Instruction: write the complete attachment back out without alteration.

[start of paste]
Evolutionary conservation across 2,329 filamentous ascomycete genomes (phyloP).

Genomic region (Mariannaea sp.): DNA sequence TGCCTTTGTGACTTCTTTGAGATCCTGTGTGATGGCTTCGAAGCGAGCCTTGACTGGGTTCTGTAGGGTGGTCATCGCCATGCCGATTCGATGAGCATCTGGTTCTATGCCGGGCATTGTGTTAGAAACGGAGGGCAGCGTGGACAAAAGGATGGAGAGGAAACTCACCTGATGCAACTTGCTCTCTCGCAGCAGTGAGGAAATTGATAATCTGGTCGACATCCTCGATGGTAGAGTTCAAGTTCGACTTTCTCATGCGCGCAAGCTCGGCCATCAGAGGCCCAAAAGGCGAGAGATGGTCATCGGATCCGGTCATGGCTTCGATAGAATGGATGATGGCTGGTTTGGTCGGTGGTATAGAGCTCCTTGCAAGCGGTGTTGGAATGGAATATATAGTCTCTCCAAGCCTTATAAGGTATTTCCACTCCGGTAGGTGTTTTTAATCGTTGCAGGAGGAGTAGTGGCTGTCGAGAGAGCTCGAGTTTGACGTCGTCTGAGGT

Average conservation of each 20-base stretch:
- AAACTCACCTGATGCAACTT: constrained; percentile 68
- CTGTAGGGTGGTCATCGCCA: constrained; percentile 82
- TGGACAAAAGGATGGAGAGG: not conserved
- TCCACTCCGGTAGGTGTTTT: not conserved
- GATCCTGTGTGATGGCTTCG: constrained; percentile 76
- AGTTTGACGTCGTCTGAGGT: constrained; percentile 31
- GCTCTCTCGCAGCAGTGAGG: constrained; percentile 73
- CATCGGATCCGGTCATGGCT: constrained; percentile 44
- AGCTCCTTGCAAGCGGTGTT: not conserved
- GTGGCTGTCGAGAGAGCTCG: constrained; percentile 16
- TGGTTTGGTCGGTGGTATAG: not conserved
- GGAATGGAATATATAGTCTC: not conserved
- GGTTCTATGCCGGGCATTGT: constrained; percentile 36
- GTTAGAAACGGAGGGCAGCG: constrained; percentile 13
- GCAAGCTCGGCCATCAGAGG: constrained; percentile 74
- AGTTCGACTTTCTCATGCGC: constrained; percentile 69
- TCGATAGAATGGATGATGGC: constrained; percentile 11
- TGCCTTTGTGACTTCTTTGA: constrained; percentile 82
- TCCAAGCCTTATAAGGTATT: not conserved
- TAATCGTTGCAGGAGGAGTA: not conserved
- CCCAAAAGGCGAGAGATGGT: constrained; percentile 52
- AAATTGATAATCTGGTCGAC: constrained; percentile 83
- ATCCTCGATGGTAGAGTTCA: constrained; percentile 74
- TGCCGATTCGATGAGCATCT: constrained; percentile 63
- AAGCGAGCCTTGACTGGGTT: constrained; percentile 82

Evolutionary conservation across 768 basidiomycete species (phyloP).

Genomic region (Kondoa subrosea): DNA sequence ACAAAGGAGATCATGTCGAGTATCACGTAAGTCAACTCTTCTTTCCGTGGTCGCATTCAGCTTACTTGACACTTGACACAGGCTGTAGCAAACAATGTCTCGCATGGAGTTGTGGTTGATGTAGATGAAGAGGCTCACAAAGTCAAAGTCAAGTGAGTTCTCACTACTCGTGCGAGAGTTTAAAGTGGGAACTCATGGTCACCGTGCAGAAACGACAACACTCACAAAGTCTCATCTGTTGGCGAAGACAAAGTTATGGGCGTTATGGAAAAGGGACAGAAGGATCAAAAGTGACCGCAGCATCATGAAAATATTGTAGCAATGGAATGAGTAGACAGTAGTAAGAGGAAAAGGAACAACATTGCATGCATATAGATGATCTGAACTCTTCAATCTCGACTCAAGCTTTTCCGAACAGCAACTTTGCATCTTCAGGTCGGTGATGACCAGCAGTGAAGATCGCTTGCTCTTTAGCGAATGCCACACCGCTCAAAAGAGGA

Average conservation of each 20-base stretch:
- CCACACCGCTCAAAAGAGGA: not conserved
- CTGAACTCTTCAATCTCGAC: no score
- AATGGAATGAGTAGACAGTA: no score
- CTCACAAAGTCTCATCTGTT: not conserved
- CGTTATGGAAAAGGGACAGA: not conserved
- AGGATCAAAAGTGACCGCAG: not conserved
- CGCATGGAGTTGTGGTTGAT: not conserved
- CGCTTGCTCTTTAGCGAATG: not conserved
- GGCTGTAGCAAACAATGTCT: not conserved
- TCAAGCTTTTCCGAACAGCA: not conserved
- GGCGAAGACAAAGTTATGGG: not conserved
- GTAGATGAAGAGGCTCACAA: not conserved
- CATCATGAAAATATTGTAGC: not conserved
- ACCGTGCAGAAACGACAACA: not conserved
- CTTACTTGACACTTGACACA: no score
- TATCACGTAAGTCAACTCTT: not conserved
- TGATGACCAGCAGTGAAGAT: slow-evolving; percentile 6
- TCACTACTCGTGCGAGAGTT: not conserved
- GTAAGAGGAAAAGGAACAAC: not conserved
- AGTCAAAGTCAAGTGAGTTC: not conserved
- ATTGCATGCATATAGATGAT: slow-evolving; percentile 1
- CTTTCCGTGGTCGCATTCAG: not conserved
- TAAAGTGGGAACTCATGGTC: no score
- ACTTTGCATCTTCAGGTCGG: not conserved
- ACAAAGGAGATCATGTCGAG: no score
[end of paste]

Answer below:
Evolutionary conservation across 2,329 filamentous ascomycete genomes (phyloP).

Genomic region (Mariannaea sp.): DNA sequence TGCCTTTGTGACTTCTTTGAGATCCTGTGTGATGGCTTCGAAGCGAGCCTTGACTGGGTTCTGTAGGGTGGTCATCGCCATGCCGATTCGATGAGCATCTGGTTCTATGCCGGGCATTGTGTTAGAAACGGAGGGCAGCGTGGACAAAAGGATGGAGAGGAAACTCACCTGATGCAACTTGCTCTCTCGCAGCAGTGAGGAAATTGATAATCTGGTCGACATCCTCGATGGTAGAGTTCAAGTTCGACTTTCTCATGCGCGCAAGCTCGGCCATCAGAGGCCCAAAAGGCGAGAGATGGTCATCGGATCCGGTCATGGCTTCGATAGAATGGATGATGGCTGGTTTGGTCGGTGGTATAGAGCTCCTTGCAAGCGGTGTTGGAATGGAATATATAGTCTCTCCAAGCCTTATAAGGTATTTCCACTCCGGTAGGTGTTTTTAATCGTTGCAGGAGGAGTAGTGGCTGTCGAGAGAGCTCGAGTTTGACGTCGTCTGAGGT

Average conservation of each 20-base stretch:
- AAACTCACCTGATGCAACTT: constrained; percentile 68
- CTGTAGGGTGGTCATCGCCA: constrained; percentile 82
- TGGACAAAAGGATGGAGAGG: not conserved
- TCCACTCCGGTAGGTGTTTT: not conserved
- GATCCTGTGTGATGGCTTCG: constrained; percentile 76
- AGTTTGACGTCGTCTGAGGT: constrained; percentile 31
- GCTCTCTCGCAGCAGTGAGG: constrained; percentile 73
- CATCGGATCCGGTCATGGCT: constrained; percentile 44
- AGCTCCTTGCAAGCGGTGTT: not conserved
- GTGGCTGTCGAGAGAGCTCG: constrained; percentile 16
- TGGTTTGGTCGGTGGTATAG: not conserved
- GGAATGGAATATATAGTCTC: not conserved
- GGTTCTATGCCGGGCATTGT: constrained; percentile 36
- GTTAGAAACGGAGGGCAGCG: constrained; percentile 13
- GCAAGCTCGGCCATCAGAGG: constrained; percentile 74
- AGTTCGACTTTCTCATGCGC: constrained; percentile 69
- TCGATAGAATGGATGATGGC: constrained; percentile 11
- TGCCTTTGTGACTTCTTTGA: constrained; percentile 82
- TCCAAGCCTTATAAGGTATT: not conserved
- TAATCGTTGCAGGAGGAGTA: not conserved
- CCCAAAAGGCGAGAGATGGT: constrained; percentile 52
- AAATTGATAATCTGGTCGAC: constrained; percentile 83
- ATCCTCGATGGTAGAGTTCA: constrained; percentile 74
- TGCCGATTCGATGAGCATCT: constrained; percentile 63
- AAGCGAGCCTTGACTGGGTT: constrained; percentile 82

Evolutionary conservation across 768 basidiomycete species (phyloP).

Genomic region (Kondoa subrosea): DNA sequence ACAAAGGAGATCATGTCGAGTATCACGTAAGTCAACTCTTCTTTCCGTGGTCGCATTCAGCTTACTTGACACTTGACACAGGCTGTAGCAAACAATGTCTCGCATGGAGTTGTGGTTGATGTAGATGAAGAGGCTCACAAAGTCAAAGTCAAGTGAGTTCTCACTACTCGTGCGAGAGTTTAAAGTGGGAACTCATGGTCACCGTGCAGAAACGACAACACTCACAAAGTCTCATCTGTTGGCGAAGACAAAGTTATGGGCGTTATGGAAAAGGGACAGAAGGATCAAAAGTGACCGCAGCATCATGAAAATATTGTAGCAATGGAATGAGTAGACAGTAGTAAGAGGAAAAGGAACAACATTGCATGCATATAGATGATCTGAACTCTTCAATCTCGACTCAAGCTTTTCCGAACAGCAACTTTGCATCTTCAGGTCGGTGATGACCAGCAGTGAAGATCGCTTGCTCTTTAGCGAATGCCACACCGCTCAAAAGAGGA

Average conservation of each 20-base stretch:
- CCACACCGCTCAAAAGAGGA: not conserved
- CTGAACTCTTCAATCTCGAC: no score
- AATGGAATGAGTAGACAGTA: no score
- CTCACAAAGTCTCATCTGTT: not conserved
- CGTTATGGAAAAGGGACAGA: not conserved
- AGGATCAAAAGTGACCGCAG: not conserved
- CGCATGGAGTTGTGGTTGAT: not conserved
- CGCTTGCTCTTTAGCGAATG: not conserved
- GGCTGTAGCAAACAATGTCT: not conserved
- TCAAGCTTTTCCGAACAGCA: not conserved
- GGCGAAGACAAAGTTATGGG: not conserved
- GTAGATGAAGAGGCTCACAA: not conserved
- CATCATGAAAATATTGTAGC: not conserved
- ACCGTGCAGAAACGACAACA: not conserved
- CTTACTTGACACTTGACACA: no score
- TATCACGTAAGTCAACTCTT: not conserved
- TGATGACCAGCAGTGAAGAT: slow-evolving; percentile 6
- TCACTACTCGTGCGAGAGTT: not conserved
- GTAAGAGGAAAAGGAACAAC: not conserved
- AGTCAAAGTCAAGTGAGTTC: not conserved
- ATTGCATGCATATAGATGAT: slow-evolving; percentile 1
- CTTTCCGTGGTCGCATTCAG: not conserved
- TAAAGTGGGAACTCATGGTC: no score
- ACTTTGCATCTTCAGGTCGG: not conserved
- ACAAAGGAGATCATGTCGAG: no score